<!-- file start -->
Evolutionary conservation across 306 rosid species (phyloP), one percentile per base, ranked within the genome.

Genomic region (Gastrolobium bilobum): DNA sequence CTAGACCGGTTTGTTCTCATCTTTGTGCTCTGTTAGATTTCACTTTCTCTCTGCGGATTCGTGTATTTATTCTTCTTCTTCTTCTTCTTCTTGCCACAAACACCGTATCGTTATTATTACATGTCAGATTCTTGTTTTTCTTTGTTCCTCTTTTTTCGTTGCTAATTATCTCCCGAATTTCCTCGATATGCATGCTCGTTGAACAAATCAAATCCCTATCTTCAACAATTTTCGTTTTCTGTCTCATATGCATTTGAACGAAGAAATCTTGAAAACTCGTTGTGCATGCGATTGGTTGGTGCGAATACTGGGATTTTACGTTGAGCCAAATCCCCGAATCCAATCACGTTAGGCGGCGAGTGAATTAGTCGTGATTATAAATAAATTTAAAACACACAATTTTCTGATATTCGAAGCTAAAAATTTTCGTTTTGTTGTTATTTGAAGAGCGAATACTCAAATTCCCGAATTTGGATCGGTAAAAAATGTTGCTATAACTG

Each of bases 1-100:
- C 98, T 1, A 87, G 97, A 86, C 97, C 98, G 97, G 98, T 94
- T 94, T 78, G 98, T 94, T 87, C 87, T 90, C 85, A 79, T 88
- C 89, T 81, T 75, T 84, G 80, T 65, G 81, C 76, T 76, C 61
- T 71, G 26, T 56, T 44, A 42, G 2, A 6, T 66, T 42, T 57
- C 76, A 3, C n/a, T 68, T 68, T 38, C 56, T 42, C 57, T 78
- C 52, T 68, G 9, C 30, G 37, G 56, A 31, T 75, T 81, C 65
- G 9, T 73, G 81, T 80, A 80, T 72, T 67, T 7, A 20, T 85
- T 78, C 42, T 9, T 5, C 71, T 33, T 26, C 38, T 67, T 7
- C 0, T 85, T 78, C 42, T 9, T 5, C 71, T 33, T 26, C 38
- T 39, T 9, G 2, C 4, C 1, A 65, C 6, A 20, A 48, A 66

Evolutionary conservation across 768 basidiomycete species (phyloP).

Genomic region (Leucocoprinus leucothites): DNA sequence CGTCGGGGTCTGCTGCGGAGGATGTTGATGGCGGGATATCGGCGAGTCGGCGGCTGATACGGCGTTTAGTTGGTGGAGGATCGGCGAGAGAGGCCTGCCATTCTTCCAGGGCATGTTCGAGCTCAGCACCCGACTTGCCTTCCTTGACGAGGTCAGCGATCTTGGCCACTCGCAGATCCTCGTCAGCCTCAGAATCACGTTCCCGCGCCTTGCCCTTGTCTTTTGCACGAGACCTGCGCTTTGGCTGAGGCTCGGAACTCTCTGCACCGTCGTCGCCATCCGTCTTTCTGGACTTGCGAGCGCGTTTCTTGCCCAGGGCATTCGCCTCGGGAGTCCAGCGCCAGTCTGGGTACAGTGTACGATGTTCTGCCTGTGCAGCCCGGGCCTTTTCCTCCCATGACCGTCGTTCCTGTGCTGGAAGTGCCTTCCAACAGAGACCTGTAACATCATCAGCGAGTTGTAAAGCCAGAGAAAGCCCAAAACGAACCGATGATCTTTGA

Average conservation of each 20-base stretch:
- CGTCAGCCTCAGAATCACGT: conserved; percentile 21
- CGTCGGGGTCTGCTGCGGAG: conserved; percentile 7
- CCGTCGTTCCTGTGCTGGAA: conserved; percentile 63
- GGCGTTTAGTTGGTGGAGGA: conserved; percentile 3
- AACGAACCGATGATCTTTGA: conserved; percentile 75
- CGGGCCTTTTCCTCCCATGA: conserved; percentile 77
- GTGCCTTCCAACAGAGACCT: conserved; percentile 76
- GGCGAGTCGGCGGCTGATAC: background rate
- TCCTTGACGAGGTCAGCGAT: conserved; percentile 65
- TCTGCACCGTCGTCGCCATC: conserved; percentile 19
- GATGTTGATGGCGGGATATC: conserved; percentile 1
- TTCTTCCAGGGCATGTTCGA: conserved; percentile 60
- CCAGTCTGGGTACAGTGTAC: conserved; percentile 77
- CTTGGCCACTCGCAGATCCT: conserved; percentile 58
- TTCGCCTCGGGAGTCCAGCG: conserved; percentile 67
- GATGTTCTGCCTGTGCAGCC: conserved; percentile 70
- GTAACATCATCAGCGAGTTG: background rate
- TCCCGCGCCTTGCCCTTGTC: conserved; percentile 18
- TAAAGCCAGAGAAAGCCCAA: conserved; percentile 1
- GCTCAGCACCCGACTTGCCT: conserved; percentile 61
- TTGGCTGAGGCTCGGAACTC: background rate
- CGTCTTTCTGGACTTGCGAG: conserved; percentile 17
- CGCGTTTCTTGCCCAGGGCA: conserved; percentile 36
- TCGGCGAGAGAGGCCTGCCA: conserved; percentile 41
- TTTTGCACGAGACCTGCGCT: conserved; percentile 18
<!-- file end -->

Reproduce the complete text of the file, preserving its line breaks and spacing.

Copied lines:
Evolutionary conservation across 306 rosid species (phyloP), one percentile per base, ranked within the genome.

Genomic region (Gastrolobium bilobum): DNA sequence CTAGACCGGTTTGTTCTCATCTTTGTGCTCTGTTAGATTTCACTTTCTCTCTGCGGATTCGTGTATTTATTCTTCTTCTTCTTCTTCTTCTTGCCACAAACACCGTATCGTTATTATTACATGTCAGATTCTTGTTTTTCTTTGTTCCTCTTTTTTCGTTGCTAATTATCTCCCGAATTTCCTCGATATGCATGCTCGTTGAACAAATCAAATCCCTATCTTCAACAATTTTCGTTTTCTGTCTCATATGCATTTGAACGAAGAAATCTTGAAAACTCGTTGTGCATGCGATTGGTTGGTGCGAATACTGGGATTTTACGTTGAGCCAAATCCCCGAATCCAATCACGTTAGGCGGCGAGTGAATTAGTCGTGATTATAAATAAATTTAAAACACACAATTTTCTGATATTCGAAGCTAAAAATTTTCGTTTTGTTGTTATTTGAAGAGCGAATACTCAAATTCCCGAATTTGGATCGGTAAAAAATGTTGCTATAACTG

Each of bases 1-100:
- C 98, T 1, A 87, G 97, A 86, C 97, C 98, G 97, G 98, T 94
- T 94, T 78, G 98, T 94, T 87, C 87, T 90, C 85, A 79, T 88
- C 89, T 81, T 75, T 84, G 80, T 65, G 81, C 76, T 76, C 61
- T 71, G 26, T 56, T 44, A 42, G 2, A 6, T 66, T 42, T 57
- C 76, A 3, C n/a, T 68, T 68, T 38, C 56, T 42, C 57, T 78
- C 52, T 68, G 9, C 30, G 37, G 56, A 31, T 75, T 81, C 65
- G 9, T 73, G 81, T 80, A 80, T 72, T 67, T 7, A 20, T 85
- T 78, C 42, T 9, T 5, C 71, T 33, T 26, C 38, T 67, T 7
- C 0, T 85, T 78, C 42, T 9, T 5, C 71, T 33, T 26, C 38
- T 39, T 9, G 2, C 4, C 1, A 65, C 6, A 20, A 48, A 66

Evolutionary conservation across 768 basidiomycete species (phyloP).

Genomic region (Leucocoprinus leucothites): DNA sequence CGTCGGGGTCTGCTGCGGAGGATGTTGATGGCGGGATATCGGCGAGTCGGCGGCTGATACGGCGTTTAGTTGGTGGAGGATCGGCGAGAGAGGCCTGCCATTCTTCCAGGGCATGTTCGAGCTCAGCACCCGACTTGCCTTCCTTGACGAGGTCAGCGATCTTGGCCACTCGCAGATCCTCGTCAGCCTCAGAATCACGTTCCCGCGCCTTGCCCTTGTCTTTTGCACGAGACCTGCGCTTTGGCTGAGGCTCGGAACTCTCTGCACCGTCGTCGCCATCCGTCTTTCTGGACTTGCGAGCGCGTTTCTTGCCCAGGGCATTCGCCTCGGGAGTCCAGCGCCAGTCTGGGTACAGTGTACGATGTTCTGCCTGTGCAGCCCGGGCCTTTTCCTCCCATGACCGTCGTTCCTGTGCTGGAAGTGCCTTCCAACAGAGACCTGTAACATCATCAGCGAGTTGTAAAGCCAGAGAAAGCCCAAAACGAACCGATGATCTTTGA

Average conservation of each 20-base stretch:
- CGTCAGCCTCAGAATCACGT: conserved; percentile 21
- CGTCGGGGTCTGCTGCGGAG: conserved; percentile 7
- CCGTCGTTCCTGTGCTGGAA: conserved; percentile 63
- GGCGTTTAGTTGGTGGAGGA: conserved; percentile 3
- AACGAACCGATGATCTTTGA: conserved; percentile 75
- CGGGCCTTTTCCTCCCATGA: conserved; percentile 77
- GTGCCTTCCAACAGAGACCT: conserved; percentile 76
- GGCGAGTCGGCGGCTGATAC: background rate
- TCCTTGACGAGGTCAGCGAT: conserved; percentile 65
- TCTGCACCGTCGTCGCCATC: conserved; percentile 19
- GATGTTGATGGCGGGATATC: conserved; percentile 1
- TTCTTCCAGGGCATGTTCGA: conserved; percentile 60
- CCAGTCTGGGTACAGTGTAC: conserved; percentile 77
- CTTGGCCACTCGCAGATCCT: conserved; percentile 58
- TTCGCCTCGGGAGTCCAGCG: conserved; percentile 67
- GATGTTCTGCCTGTGCAGCC: conserved; percentile 70
- GTAACATCATCAGCGAGTTG: background rate
- TCCCGCGCCTTGCCCTTGTC: conserved; percentile 18
- TAAAGCCAGAGAAAGCCCAA: conserved; percentile 1
- GCTCAGCACCCGACTTGCCT: conserved; percentile 61
- TTGGCTGAGGCTCGGAACTC: background rate
- CGTCTTTCTGGACTTGCGAG: conserved; percentile 17
- CGCGTTTCTTGCCCAGGGCA: conserved; percentile 36
- TCGGCGAGAGAGGCCTGCCA: conserved; percentile 41
- TTTTGCACGAGACCTGCGCT: conserved; percentile 18